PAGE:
Coal fines flocculation from produced water using oil-soluble phosphate ester

A method of flocculating coal fines from produced water that includes the steps of: (A) mixing at least: (i) produced water, wherein the produced water comprises suspended coal fines; (ii) one or more oil-soluble phosphate esters; and (iii) water-immiscible solvent; wherein the mixing is in proportions to obtain an oil-in-water emulsion; (B) allowing or mechanically causing the oil-in-water emulsion to substantially break into: (i) a first fluid having a continuous phase comprising at least some of the water from the produced water; and (ii) a second fluid having a continuous phase comprising at least some of the water-immiscible solvent; and (C) mechanically separating the first fluid and the second fluid. Optionally, the step of mixing further includes mixing with a crosslinker for the one or more phosphate esters to form a gel for suspending the separated coal fines.

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Description

BACKGROUND

1. Technical Field

The inventions generally relate to producing crude oil or natural gas from a well drilled into a subterranean formation. More particularly, the invention is directed to methods of separating coal fines from produced water, which can include water from a drilling fluid, a treatment fluid, or naturally occurring oilfield water.

2. Background Art

Producing Oil & Gas

Petroleum is a complex mixture of naturally-occurring hydrocarbon compounds found in the rock of certain subterranean formations. As used herein, a “hydrocarbon compound” or simply “hydrocarbon” broadly refers to an organic compound comprising hydrogen and carbon. As used herein, a “hydrocarbon” does not necessarily consist entirely of hydrogen and carbon and it is not necessarily a naturally occurring compound but can be synthetic. A hydrocarbon compound can be as simple as the methane (CH4) molecule or can be a highly complex molecule or anything in between. For example, a hydrocarbon molecule can have the shape of a chain, a branched chain, a ring, or a more complex structure. Depending on the chemical formula and structure, a hydrocarbon compound is a gas, liquid, or solid at room temperature and 1 atmosphere pressure.

In general, an “organic compound” is a chemical compound containing a carbon-hydrogen bond (C—H), but a compound containing a carbon-halide bond (C—X) is also considered to be an organic compound (e.g., “organohalides”). Thus, the term “organic compound” or “organic” includes a “hydrocarbon compound” but is broader than “hydrocarbon.”

Depending on the composition of the petroleum, it is a gas, liquid, or solid (when at room temperature and 1 atmosphere pressure), but the term is generally used to refer to liquid crude oil. In the context of producing petroleum from a well, “oil” and “gas” refers to crude oil and natural gas. Impurities such as sulfur, oxygen, and nitrogen are common in petroleum. There is considerable variation in color, specific gravity, odor, sulfur content, and fluid viscosity in petroleum from different areas.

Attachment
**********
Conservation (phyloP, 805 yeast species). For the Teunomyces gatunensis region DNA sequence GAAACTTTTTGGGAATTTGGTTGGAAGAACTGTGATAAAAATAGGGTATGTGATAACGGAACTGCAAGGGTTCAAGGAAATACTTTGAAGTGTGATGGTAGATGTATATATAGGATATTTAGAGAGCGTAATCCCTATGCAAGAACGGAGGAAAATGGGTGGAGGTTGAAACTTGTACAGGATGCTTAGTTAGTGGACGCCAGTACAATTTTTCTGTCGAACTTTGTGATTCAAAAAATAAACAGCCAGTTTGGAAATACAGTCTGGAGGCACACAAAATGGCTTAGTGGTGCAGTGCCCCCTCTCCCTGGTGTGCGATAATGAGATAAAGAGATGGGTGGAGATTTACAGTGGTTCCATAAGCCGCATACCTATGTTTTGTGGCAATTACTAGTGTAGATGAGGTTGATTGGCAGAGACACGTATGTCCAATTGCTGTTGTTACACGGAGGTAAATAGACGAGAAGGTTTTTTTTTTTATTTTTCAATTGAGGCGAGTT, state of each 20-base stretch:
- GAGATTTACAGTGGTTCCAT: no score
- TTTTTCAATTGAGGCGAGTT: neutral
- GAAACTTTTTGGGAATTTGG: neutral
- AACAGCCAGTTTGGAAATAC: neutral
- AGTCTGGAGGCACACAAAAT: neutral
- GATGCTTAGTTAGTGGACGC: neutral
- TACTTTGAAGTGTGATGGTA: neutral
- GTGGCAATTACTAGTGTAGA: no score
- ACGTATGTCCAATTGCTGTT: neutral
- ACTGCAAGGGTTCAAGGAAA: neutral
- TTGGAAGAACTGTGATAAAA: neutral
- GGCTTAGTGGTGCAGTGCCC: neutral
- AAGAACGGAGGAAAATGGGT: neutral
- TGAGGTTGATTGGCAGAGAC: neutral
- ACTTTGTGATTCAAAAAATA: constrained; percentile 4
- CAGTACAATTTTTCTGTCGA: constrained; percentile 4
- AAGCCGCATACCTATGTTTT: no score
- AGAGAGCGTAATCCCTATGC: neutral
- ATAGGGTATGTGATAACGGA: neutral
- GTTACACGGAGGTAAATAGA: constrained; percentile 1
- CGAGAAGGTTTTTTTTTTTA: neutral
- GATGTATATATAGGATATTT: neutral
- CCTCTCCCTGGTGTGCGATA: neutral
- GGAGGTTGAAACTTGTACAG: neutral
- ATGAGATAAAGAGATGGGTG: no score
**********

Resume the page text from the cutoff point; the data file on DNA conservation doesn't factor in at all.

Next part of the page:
A subterranean formation containing oil, gas, or both is sometimes referred to as a reservoir. A reservoir is in a shape that will trap hydrocarbons and that is covered by an impermeable or sealing rock. A reservoir may be located under land or under the seabed off shore. Oil and gas reservoirs are typically located in the range of a few hundred feet (shallow reservoirs) to a few tens of thousands of feet (ultra-deep reservoirs) below the surface of the land or seabed.

As used herein, “subterranean formation” refers to the fundamental unit of lithostratigraphy. A subterranean formation is a body of rock that is sufficiently distinctive and continuous that it can be mapped. In the context of formation evaluation, the term refers to the volume of rock seen by a measurement made through the wellbore, as in a log or a well test. These measurements indicate the physical properties of this volume, such as the property of permeability. A “zone” refers to an interval or unit of rock along a wellbore that is differentiated from surrounding rocks based on petroleum content or other features, such as faults or fractures. A “zone” can be, for example, a portion of a subterranean formation along a wellbore that has been fractured, acidized, or otherwise treated.

To produce oil or gas from a reservoir, a wellbore is drilled into a subterranean formation, which may be a reservoir or adjacent to a reservoir. The “wellbore” refers to the drilled hole, including the openhole or uncased portion of the well. As used herein, the “borehole” refers to the inside diameter of the wellbore wall, that is, the rock face or wall that bounds the drilled hole. A wellbore can have vertical and horizontal portions, and it can be straight, curved, or branched. The wellhead is the surface termination of a wellbore. As used herein, “uphole” and “downhole” are relative to the wellhead, regardless of whether a wellbore portion is vertical or horizontal.

As used herein, a “well” includes at least one wellbore. A “well” can include a near-wellbore region of a subterranean formation surrounding a portion of a wellbore that is in fluid communication with the wellbore. As used herein, “into a well” means at least through the wellhead. It can include into any downhole portion of the wellbore or through the wellbore and into a near-wellbore region.